NPR News & Classical Music
Play Live Radio
Next Up:
0:00
0:00
Available On Air Stations
Long Island News

Suffolk County Offers To Remove Polling Sites From Elementary Schools

voting_apalexanderfyuan_161207.jpg
Alexander F. Yuan
/
AP

Suffolk County has started to remove polling sites from elementary schools. A voting site at a Selden elementary school was the first moved.

Nick LaLota, Republican commissioner of the bipartisan Suffolk County Board of Elections, said the move is to keep voters from interacting with students during elections.

“Since school shootings have become an issue, a lot of parents, teachers, administrators, school board members have wanted to distance the public from those children,” LaLota said. “They've invested a lot of resources in hiring security, creating physical barriers, having surveillance cameras and other things to make their facilities safer.

“But on a couple of days a year, they have to take down those security measures and allow the public at large to have access, either to the entire building or to portions of the building, which tend to only increase the interaction between the unchecked public and the kids,” he continued.

Nearly two-thirds of Suffolk County’s 333 voting sites are at schools. A third of those are at elementary schools. The county will focus first on elementary schools, where LaLota said the student population is most vulnerable.

Starting in April, the Stagecoach Elementary School in Selden will not house a voting site.

Suffolk County Legislator Nick Caracappa told the Times Beacon Record that he had pushed for this over 10 years ago when he was a school board member in Middle Country. Now, LaLota said school districts would have to request to have a polling site relocated. He said no site is being eliminated.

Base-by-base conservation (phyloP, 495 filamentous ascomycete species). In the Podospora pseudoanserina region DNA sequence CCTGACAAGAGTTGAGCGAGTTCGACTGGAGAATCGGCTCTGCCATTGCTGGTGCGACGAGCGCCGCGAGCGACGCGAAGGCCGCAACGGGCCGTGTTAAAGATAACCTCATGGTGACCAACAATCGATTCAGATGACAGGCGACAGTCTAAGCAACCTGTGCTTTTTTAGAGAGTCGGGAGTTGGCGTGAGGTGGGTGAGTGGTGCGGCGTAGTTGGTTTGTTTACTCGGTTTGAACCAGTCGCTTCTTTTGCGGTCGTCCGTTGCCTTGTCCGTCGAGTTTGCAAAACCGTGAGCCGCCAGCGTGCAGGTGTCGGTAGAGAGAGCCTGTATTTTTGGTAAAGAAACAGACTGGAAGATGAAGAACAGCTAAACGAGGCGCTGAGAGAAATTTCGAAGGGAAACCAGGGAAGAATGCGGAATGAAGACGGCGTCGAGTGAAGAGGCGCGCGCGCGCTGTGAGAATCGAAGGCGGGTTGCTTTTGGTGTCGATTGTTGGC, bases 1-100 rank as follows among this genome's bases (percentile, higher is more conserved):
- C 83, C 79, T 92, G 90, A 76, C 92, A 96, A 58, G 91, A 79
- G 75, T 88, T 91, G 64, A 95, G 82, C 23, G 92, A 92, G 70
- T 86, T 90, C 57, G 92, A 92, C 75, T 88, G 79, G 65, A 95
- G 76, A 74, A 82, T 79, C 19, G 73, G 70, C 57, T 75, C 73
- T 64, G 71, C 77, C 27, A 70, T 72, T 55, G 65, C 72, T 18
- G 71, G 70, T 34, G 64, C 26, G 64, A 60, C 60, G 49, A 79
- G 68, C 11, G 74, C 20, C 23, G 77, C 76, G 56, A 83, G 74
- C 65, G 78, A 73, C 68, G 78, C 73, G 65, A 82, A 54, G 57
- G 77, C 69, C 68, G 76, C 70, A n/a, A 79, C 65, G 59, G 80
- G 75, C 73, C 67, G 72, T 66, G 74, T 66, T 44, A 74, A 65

That means the county will have to find alternative sites with as much accessibility, parking and large open spaces for ballot machines.

Voters will receive a postcard in the mail to inform them of the polling place change.

In 2014, several high-profile school shootings and threats of terrorism had pushed New York lawmakers to draft legislation to protect students, but legislation to relocate or remove polling sites from schools has languished for years.

At least three bipartisan bills failed in 2019. State Senator Todd Kaminsky of Long Beach proposed a bill that would prevent schools from acting as polling places while class was in session or when students were present. Senator Rob Ortt, who is now the Republican Minority Leader, wanted to prohibit schools from housing polling places completely. Neither made it out of committee even though schools often shoulder the increased costs to bolster security on voting days.

David Bernardo, the superintendent of South Huntington schools, said he wants his schools to be next on the list.

“We definitely want people to have an easier time voting, but we've got it, we've got to figure out a way to do it in places that there aren't schools because it's the most vulnerable of our populations in schools. Right?” Bernardo asked. “We want to keep them the safest from the outside.”

Bernardo closed school buildings, as do many districts, during the last general election to keep students and staff safe.

Closing elementary schools is another solution being looked at during primary elections, which are typically held in June, and special elections, which can be any month of the year.

“It's crazy when you think of all the safety precautions we go through in terms of screening visitors and everything from checking IDs to ensuring that nowadays temperatures checked and everything else, and those things you're not allowed to do during election time, because obviously, they don't want to deter people from coming to the polls,” Bernardo said.

“So the things that invite people to the polls with ease are the very same things that cause the dangerous situations in schools,” he continued. “They're just diametrically opposed ends.”